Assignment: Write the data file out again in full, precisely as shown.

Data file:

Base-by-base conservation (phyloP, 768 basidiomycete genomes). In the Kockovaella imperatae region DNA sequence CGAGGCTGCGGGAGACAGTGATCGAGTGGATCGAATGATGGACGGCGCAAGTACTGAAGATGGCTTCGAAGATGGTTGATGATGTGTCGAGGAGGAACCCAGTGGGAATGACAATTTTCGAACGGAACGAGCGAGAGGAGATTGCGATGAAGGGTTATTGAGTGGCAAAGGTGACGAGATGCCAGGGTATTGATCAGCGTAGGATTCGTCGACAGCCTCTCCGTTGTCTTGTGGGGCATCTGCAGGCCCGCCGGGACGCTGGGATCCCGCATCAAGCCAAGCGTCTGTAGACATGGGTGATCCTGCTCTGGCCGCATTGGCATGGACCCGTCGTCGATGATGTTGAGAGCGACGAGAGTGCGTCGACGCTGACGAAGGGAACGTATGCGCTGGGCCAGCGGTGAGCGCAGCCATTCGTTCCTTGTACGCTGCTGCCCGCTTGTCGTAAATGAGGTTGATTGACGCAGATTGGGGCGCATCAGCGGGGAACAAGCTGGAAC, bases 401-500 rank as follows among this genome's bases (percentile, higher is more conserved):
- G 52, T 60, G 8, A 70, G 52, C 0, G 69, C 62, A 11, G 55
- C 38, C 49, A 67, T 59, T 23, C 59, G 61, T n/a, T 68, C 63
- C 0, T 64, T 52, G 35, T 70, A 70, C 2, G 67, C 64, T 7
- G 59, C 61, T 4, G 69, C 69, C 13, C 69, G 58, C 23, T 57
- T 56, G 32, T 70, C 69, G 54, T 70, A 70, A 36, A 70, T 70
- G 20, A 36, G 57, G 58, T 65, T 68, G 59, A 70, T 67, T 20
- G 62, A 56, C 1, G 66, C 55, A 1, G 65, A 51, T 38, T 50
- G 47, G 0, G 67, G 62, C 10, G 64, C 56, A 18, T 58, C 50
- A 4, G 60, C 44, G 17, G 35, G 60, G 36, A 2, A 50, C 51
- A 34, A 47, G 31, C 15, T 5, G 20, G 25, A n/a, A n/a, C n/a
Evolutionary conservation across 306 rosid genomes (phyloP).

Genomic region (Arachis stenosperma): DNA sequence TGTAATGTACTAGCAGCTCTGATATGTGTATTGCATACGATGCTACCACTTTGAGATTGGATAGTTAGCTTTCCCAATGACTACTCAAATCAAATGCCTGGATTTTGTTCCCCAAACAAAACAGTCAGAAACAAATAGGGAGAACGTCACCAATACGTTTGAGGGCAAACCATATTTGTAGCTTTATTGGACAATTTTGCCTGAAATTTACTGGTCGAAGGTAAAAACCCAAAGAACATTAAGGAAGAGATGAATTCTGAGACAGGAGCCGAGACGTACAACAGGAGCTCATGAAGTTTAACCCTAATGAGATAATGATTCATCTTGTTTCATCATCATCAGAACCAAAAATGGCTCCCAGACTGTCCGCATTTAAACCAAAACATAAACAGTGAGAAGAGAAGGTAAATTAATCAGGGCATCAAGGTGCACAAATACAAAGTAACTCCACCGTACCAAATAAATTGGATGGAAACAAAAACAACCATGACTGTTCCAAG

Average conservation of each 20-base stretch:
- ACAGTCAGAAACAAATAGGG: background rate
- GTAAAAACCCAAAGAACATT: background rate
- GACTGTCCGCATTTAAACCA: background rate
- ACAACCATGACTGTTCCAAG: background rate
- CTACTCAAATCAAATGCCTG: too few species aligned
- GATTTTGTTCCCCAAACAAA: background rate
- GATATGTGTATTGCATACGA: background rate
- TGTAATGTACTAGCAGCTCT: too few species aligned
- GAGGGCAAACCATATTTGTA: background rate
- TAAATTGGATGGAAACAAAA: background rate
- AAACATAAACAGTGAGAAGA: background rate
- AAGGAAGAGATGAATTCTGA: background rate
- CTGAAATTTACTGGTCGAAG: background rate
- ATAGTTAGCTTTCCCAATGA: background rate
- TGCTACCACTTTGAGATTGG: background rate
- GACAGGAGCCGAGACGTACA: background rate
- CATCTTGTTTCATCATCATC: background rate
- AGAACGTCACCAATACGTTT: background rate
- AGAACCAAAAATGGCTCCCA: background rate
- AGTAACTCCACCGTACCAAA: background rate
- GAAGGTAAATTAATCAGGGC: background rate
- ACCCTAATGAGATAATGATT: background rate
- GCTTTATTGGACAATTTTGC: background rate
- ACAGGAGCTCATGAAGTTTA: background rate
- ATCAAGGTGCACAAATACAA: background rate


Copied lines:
Base-by-base conservation (phyloP, 768 basidiomycete genomes). In the Kockovaella imperatae region DNA sequence CGAGGCTGCGGGAGACAGTGATCGAGTGGATCGAATGATGGACGGCGCAAGTACTGAAGATGGCTTCGAAGATGGTTGATGATGTGTCGAGGAGGAACCCAGTGGGAATGACAATTTTCGAACGGAACGAGCGAGAGGAGATTGCGATGAAGGGTTATTGAGTGGCAAAGGTGACGAGATGCCAGGGTATTGATCAGCGTAGGATTCGTCGACAGCCTCTCCGTTGTCTTGTGGGGCATCTGCAGGCCCGCCGGGACGCTGGGATCCCGCATCAAGCCAAGCGTCTGTAGACATGGGTGATCCTGCTCTGGCCGCATTGGCATGGACCCGTCGTCGATGATGTTGAGAGCGACGAGAGTGCGTCGACGCTGACGAAGGGAACGTATGCGCTGGGCCAGCGGTGAGCGCAGCCATTCGTTCCTTGTACGCTGCTGCCCGCTTGTCGTAAATGAGGTTGATTGACGCAGATTGGGGCGCATCAGCGGGGAACAAGCTGGAAC, bases 401-500 rank as follows among this genome's bases (percentile, higher is more conserved):
- G 52, T 60, G 8, A 70, G 52, C 0, G 69, C 62, A 11, G 55
- C 38, C 49, A 67, T 59, T 23, C 59, G 61, T n/a, T 68, C 63
- C 0, T 64, T 52, G 35, T 70, A 70, C 2, G 67, C 64, T 7
- G 59, C 61, T 4, G 69, C 69, C 13, C 69, G 58, C 23, T 57
- T 56, G 32, T 70, C 69, G 54, T 70, A 70, A 36, A 70, T 70
- G 20, A 36, G 57, G 58, T 65, T 68, G 59, A 70, T 67, T 20
- G 62, A 56, C 1, G 66, C 55, A 1, G 65, A 51, T 38, T 50
- G 47, G 0, G 67, G 62, C 10, G 64, C 56, A 18, T 58, C 50
- A 4, G 60, C 44, G 17, G 35, G 60, G 36, A 2, A 50, C 51
- A 34, A 47, G 31, C 15, T 5, G 20, G 25, A n/a, A n/a, C n/a
Evolutionary conservation across 306 rosid genomes (phyloP).

Genomic region (Arachis stenosperma): DNA sequence TGTAATGTACTAGCAGCTCTGATATGTGTATTGCATACGATGCTACCACTTTGAGATTGGATAGTTAGCTTTCCCAATGACTACTCAAATCAAATGCCTGGATTTTGTTCCCCAAACAAAACAGTCAGAAACAAATAGGGAGAACGTCACCAATACGTTTGAGGGCAAACCATATTTGTAGCTTTATTGGACAATTTTGCCTGAAATTTACTGGTCGAAGGTAAAAACCCAAAGAACATTAAGGAAGAGATGAATTCTGAGACAGGAGCCGAGACGTACAACAGGAGCTCATGAAGTTTAACCCTAATGAGATAATGATTCATCTTGTTTCATCATCATCAGAACCAAAAATGGCTCCCAGACTGTCCGCATTTAAACCAAAACATAAACAGTGAGAAGAGAAGGTAAATTAATCAGGGCATCAAGGTGCACAAATACAAAGTAACTCCACCGTACCAAATAAATTGGATGGAAACAAAAACAACCATGACTGTTCCAAG

Average conservation of each 20-base stretch:
- ACAGTCAGAAACAAATAGGG: background rate
- GTAAAAACCCAAAGAACATT: background rate
- GACTGTCCGCATTTAAACCA: background rate
- ACAACCATGACTGTTCCAAG: background rate
- CTACTCAAATCAAATGCCTG: too few species aligned
- GATTTTGTTCCCCAAACAAA: background rate
- GATATGTGTATTGCATACGA: background rate
- TGTAATGTACTAGCAGCTCT: too few species aligned
- GAGGGCAAACCATATTTGTA: background rate
- TAAATTGGATGGAAACAAAA: background rate
- AAACATAAACAGTGAGAAGA: background rate
- AAGGAAGAGATGAATTCTGA: background rate
- CTGAAATTTACTGGTCGAAG: background rate
- ATAGTTAGCTTTCCCAATGA: background rate
- TGCTACCACTTTGAGATTGG: background rate
- GACAGGAGCCGAGACGTACA: background rate
- CATCTTGTTTCATCATCATC: background rate
- AGAACGTCACCAATACGTTT: background rate
- AGAACCAAAAATGGCTCCCA: background rate
- AGTAACTCCACCGTACCAAA: background rate
- GAAGGTAAATTAATCAGGGC: background rate
- ACCCTAATGAGATAATGATT: background rate
- GCTTTATTGGACAATTTTGC: background rate
- ACAGGAGCTCATGAAGTTTA: background rate
- ATCAAGGTGCACAAATACAA: background rate